The LGA says there has also been a 50% increase in two years in unaccompanied children leaving care when they turn 18, who remain the responsibility of the local authority and in need of support. In 2016, 4,660 unaccompanied children left care, which went up to 7,130 last year. David Simmonds, who chairs the LGA’s asylum, migration and refugee task group, said: “Councils have a strong track record supporting those resettling in the UK and are committed to providing the best support possible. “However, given the significant financial pressures councils are under as they set local budgets and council tax in the coming weeks, achieving the level of support new arrivals are legally entitled to is becoming more and more challenging.”

Read more: Sally Weale, Guardian,

How Can Britons Serving Sentences Overseas Transfer to a UK Prison?

The Ministry of Justice recently updated its guidance for UK nationals who are serving sentences in prisons overseas, and who may wish to serve the remainder of their sentences in the UK. But what are the conditions which must be met, and what are the practical steps which might be taken to help a UK national serve the remainder of their sentence in their own country?

In 2015 some 2,205 Britons were in jail overseas (according to the FCO). The pressing question for many of them is how to serve their sentence closer to home. In January 2019 the Ministry of Justice published guidance for prisoners seeking to transfer to a UK prison.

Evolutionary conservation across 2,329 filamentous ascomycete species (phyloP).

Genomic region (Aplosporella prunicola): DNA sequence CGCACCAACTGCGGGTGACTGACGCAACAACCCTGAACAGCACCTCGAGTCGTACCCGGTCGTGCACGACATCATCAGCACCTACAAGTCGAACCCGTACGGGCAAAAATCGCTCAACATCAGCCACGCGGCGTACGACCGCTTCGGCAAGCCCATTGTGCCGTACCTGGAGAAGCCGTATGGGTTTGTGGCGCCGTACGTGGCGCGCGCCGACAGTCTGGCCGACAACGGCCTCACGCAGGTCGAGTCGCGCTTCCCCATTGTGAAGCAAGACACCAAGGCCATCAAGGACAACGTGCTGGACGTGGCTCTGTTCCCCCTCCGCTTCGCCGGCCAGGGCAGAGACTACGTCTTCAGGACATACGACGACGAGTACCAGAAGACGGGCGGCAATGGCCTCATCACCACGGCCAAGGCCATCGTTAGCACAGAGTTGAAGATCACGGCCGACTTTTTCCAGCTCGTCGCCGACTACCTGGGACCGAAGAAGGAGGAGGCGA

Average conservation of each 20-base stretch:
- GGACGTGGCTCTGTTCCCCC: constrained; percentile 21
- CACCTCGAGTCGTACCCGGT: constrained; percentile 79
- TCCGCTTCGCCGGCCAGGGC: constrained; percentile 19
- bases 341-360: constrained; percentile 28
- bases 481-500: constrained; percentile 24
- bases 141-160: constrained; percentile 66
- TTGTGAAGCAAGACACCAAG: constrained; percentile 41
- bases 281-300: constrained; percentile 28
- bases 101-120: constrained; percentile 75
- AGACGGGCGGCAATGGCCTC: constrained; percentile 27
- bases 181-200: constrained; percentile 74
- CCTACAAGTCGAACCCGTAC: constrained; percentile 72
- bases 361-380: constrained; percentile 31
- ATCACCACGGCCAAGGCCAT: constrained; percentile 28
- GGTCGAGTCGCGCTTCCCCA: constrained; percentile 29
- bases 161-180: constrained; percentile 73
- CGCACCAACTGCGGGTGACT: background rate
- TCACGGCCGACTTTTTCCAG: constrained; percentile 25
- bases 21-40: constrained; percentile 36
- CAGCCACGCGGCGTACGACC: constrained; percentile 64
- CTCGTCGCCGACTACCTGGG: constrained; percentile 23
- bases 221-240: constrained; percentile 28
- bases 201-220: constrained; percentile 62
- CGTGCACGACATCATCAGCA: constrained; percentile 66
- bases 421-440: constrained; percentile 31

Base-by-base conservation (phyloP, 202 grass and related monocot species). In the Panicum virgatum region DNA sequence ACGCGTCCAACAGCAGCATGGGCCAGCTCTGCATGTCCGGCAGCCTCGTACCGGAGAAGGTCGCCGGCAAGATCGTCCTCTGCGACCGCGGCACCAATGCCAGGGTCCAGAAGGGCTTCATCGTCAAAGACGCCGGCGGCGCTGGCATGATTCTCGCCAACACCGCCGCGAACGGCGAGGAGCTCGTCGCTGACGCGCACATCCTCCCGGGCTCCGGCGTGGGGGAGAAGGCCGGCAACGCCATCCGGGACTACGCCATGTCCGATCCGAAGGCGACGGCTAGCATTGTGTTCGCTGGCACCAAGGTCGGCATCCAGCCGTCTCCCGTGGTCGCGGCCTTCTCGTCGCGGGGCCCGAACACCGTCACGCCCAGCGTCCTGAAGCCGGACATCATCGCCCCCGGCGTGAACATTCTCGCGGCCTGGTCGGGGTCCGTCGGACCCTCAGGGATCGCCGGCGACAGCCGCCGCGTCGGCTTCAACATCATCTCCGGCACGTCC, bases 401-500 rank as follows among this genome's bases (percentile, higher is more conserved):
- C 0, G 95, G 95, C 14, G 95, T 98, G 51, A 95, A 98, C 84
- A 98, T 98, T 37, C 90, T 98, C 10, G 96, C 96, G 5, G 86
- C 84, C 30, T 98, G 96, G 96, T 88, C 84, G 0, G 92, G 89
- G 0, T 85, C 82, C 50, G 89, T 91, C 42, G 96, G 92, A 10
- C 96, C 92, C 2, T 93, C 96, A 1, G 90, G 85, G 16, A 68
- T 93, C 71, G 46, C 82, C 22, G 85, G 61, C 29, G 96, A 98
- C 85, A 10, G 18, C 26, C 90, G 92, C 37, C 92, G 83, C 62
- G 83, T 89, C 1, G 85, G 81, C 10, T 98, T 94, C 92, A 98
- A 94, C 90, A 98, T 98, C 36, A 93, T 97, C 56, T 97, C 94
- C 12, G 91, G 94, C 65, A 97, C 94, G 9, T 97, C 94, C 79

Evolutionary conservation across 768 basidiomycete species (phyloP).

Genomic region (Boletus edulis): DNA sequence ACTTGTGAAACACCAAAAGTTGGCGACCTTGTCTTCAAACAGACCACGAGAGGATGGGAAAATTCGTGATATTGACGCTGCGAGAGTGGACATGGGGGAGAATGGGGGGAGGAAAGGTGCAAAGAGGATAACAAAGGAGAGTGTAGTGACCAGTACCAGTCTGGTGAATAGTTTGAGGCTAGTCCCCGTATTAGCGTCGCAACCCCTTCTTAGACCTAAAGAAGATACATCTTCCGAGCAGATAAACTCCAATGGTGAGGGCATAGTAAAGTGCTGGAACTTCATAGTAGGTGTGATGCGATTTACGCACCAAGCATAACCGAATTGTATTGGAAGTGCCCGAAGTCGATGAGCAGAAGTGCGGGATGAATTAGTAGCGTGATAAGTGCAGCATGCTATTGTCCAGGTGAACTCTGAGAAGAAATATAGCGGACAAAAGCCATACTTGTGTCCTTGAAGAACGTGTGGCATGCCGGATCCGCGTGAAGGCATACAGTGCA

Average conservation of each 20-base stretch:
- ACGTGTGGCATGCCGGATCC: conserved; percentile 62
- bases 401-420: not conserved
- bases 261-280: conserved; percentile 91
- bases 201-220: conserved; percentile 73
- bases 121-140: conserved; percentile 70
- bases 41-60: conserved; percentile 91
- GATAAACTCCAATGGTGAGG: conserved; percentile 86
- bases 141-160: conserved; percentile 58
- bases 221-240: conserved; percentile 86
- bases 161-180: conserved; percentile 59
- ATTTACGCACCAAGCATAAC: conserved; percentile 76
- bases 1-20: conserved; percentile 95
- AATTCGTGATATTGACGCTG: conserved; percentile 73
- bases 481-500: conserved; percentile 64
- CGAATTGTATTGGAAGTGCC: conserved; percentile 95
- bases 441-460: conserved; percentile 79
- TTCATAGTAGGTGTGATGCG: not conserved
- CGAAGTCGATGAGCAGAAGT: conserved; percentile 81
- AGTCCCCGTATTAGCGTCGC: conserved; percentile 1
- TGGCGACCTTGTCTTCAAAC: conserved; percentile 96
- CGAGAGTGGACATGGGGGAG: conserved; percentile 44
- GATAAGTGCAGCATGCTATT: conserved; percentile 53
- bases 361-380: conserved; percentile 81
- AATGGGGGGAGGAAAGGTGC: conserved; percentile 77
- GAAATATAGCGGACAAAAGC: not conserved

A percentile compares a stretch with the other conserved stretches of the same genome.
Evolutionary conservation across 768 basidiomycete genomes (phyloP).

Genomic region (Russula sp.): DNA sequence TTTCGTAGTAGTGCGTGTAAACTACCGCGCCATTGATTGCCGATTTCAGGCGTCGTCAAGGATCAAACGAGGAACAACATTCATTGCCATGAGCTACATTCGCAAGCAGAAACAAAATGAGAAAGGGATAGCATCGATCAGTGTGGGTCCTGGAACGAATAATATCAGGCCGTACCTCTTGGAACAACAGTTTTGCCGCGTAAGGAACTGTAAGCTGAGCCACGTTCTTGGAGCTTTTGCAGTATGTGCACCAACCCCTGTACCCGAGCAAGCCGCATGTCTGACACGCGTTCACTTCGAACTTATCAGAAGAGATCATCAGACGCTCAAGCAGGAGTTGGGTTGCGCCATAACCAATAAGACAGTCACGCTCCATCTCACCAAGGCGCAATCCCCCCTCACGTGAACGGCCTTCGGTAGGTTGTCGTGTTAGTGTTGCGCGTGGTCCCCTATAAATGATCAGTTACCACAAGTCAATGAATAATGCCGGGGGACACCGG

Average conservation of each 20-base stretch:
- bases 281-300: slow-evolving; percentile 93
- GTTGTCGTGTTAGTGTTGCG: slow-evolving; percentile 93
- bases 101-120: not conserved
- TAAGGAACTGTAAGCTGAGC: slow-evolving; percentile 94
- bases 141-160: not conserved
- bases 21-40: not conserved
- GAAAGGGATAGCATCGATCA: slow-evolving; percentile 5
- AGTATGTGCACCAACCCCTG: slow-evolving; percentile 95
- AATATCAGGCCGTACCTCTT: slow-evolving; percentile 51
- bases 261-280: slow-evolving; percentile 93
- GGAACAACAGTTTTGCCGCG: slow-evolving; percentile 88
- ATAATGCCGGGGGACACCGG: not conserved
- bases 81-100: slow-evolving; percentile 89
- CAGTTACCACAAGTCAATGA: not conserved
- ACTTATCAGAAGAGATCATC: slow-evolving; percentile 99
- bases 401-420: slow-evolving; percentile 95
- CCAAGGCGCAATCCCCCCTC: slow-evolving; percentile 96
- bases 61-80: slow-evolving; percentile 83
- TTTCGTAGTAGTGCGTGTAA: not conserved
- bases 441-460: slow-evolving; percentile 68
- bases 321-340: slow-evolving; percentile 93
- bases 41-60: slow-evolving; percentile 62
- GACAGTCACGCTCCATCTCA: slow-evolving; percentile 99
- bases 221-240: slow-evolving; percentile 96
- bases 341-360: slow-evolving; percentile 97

The prisoner must first meet some basic conditions: they must be a British citizen whose trial has ended; they must no longer be pursuing appeals against conviction or sentence; there must be at least six months of their sentence left to serve; and they must have no outstanding fines or non-custodial penalties.

Read more: Doughty Street Chambers,

Swedish Student Fined For Anti-Deportation Protest That Went Viral

A Swedish student who livestreamed her protest against the deportation of an Afghan asylum seeker last year has been found guilty of violating Sweden’s aviation laws and fined £250. Elin Ersson, 22, avoided a prison sentence at the Gothenburg district court, where she was sentenced to a fine of 3,000 Swedish krona. Last July, she broadcast her attempt to prevent a Turkish Airlines flight from leaving Göteborg Landvetter airport on Facebook. A 50-year-old Afghan asylum seeker and convicted criminal, who was being deported from the country, was onboard. After Ersson refused to take her seat, several other passengers – including members of a football team – joined her protest and the asylum seeker was removed from the plane, to applause from passengers. The video went viral has been viewed millions of times around the world.

Read more: David Crouch,

Asylum Research Consultancy (ARC) COI Update Vol. 188

?This document provides an update of UK Country Guidance case law, UK Home Office publications and developments in refugee producing countries (focusing on those which generate the most asylum seekers in the UK) between 6 February and 18 February 2019.